Myanmar: Inle Lake

From the history lover’s paradise of Bagan, I hopped on a night bus to my next destination: Inle Lake. The night buses here have actually been a lot better than I was expecting of a place still adjusting to tourism. JJ Express is the best provider, but for a price bracket down, Shwe Sin Satkyar is also very good – the seats don’t recline all the way back but are wide and comfortable with pillow, blanket, snacks, water and friendly service. Night buses are the best way to get around Myanmar given that some of the distances are quite considerable, so I’d say it’s worth going for one of the better companies.

We arrived at a ripe 5am, and I headed up to the Ostello Bello day beds area in a room on the roof for some kip before we could check in. After I’d checked in and had a much needed shower, I wandered down to the Nyaung Shwe (the name of the little town most visitors use as a base for Inle Lake) market. It had a variety of little stalls; some pungent-as-ever food suitable only for local stomachs, some clothes, and some little handmade jewellery places. They make a lot of silverware in the area, and I bought myself a little ring (which I unfortunately managed to lose only the next day – they fit in the day when it’s hot and I have sausage fingers but my fingers shrink at night in the cold and they slide off!) When my senses had had all they could take of the market, I went back to the hostel and sat in the sun on the roof with my book until dinner time, when they were doing a bbq. I joined two British guys and a Belgian girl and we tucked into some chicken and beef skewers, potato salad, corn on the cob and delicious sauces. I was then in bed by a babysitter-friendly 8pm after my lack of sleep on the bus the night before!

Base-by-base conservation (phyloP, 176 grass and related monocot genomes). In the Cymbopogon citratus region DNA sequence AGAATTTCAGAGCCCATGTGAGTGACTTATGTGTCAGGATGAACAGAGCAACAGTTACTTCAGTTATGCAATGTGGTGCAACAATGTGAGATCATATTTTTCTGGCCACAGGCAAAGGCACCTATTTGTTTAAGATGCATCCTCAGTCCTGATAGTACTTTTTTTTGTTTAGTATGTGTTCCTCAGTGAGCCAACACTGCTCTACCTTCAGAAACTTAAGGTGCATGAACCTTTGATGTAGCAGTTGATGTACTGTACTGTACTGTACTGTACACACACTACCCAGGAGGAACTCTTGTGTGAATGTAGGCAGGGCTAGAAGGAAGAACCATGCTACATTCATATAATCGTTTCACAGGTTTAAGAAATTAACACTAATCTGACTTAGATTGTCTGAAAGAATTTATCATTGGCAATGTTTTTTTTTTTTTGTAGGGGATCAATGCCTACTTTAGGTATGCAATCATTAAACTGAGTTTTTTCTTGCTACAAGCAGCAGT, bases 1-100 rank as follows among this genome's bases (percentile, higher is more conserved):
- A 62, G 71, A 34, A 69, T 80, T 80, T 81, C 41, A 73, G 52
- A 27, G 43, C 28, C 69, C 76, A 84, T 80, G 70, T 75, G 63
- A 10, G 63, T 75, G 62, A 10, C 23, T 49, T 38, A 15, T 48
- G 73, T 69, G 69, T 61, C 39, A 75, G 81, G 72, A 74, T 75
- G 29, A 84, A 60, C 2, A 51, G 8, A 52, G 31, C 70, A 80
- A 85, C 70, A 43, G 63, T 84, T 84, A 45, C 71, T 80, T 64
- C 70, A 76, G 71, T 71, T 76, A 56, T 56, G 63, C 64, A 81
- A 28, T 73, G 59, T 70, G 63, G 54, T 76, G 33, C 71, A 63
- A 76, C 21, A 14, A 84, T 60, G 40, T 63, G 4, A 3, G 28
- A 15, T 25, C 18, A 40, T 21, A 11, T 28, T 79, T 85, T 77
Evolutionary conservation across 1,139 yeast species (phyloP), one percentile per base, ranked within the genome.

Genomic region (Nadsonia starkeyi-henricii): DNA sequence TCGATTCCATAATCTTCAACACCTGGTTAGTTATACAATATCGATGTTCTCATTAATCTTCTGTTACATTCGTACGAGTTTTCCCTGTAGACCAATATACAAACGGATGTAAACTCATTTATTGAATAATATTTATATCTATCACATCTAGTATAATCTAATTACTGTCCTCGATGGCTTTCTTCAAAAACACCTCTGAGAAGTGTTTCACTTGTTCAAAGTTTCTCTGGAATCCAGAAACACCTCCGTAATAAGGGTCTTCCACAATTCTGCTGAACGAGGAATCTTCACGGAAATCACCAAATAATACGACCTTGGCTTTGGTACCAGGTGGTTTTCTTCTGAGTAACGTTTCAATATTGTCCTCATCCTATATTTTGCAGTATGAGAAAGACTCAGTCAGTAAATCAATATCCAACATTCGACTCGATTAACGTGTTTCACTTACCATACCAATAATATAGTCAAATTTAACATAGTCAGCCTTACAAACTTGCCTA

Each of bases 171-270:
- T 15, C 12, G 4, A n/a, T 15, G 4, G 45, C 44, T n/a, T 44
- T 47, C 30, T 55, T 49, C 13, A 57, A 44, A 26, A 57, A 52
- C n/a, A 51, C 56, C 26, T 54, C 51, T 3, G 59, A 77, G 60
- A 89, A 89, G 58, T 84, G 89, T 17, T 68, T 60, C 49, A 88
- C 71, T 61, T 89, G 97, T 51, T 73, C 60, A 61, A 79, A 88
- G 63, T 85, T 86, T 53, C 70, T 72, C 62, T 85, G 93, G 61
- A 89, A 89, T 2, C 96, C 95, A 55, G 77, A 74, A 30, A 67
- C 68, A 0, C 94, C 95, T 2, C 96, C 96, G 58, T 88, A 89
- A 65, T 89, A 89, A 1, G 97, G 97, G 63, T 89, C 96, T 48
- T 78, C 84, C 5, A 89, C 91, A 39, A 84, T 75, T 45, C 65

Next morning, I was up literally at the crack of dawn to go and watch the sunrise from the lake. Ostello Bello offers sunrise and sunset boat tours for 18,000K per boat, which is a little more expensive than organising it yourself, so if you want to save some pennies, speak to the boat drivers who hang around the hostel the day before to arrange a morning tour. A Dutch girl from my Bagan bus came too, and we joined 5 other night owls from the hostel to walk down to one of the little streams feeding into Inle, to get a boat into the lake. It was bloody cold at 5:45am; Inle is 2,900ft above sea level so very hot during the day but very cold when the sun goes down! We hopped into two boats, sitting single file in long wooden crafts with motors at the back. Luckily they had some blankets at the ready for us poor unsuspecting tourists! We whizzed along into the lake, driving for around half an hour and passing early morning fishermen. We’d been told ahead of time that there are some men on the lake who aren’t actually fishermen, but who dress up in the traditional garms to get tourists to take photos of them – and then proceed to hassle you for photo money. We did see some men in the traditional clothing (loose trousers and robes, a basket hat, and a big conical basket) but they seemed to be doing more posing than fishing, so perhaps the warning was accurate. We also passed some guys in more modern clothing, fishing with nets rather than baskets, who were actually catching some fish – so these must have been more the real deal.

An Inle fisherman at sunrise

Our boat driver moored us up against a clump of weeds in the lake facing the direction of the sunrise. There were two hot air balloons going up over the lake at the same time which was nice to watch, albeit not from the basket this time! The most beautiful part of the trip was probably about 20 minutes or so before the sun actually appeared over the mountains (Inle is on a plain in a valley, so you don’t really see the horizon, but the top of the peaks) when the sky was lit up in all sorts of different colours. It was quite a relief, though, when the sun did come up and warm us up a bit!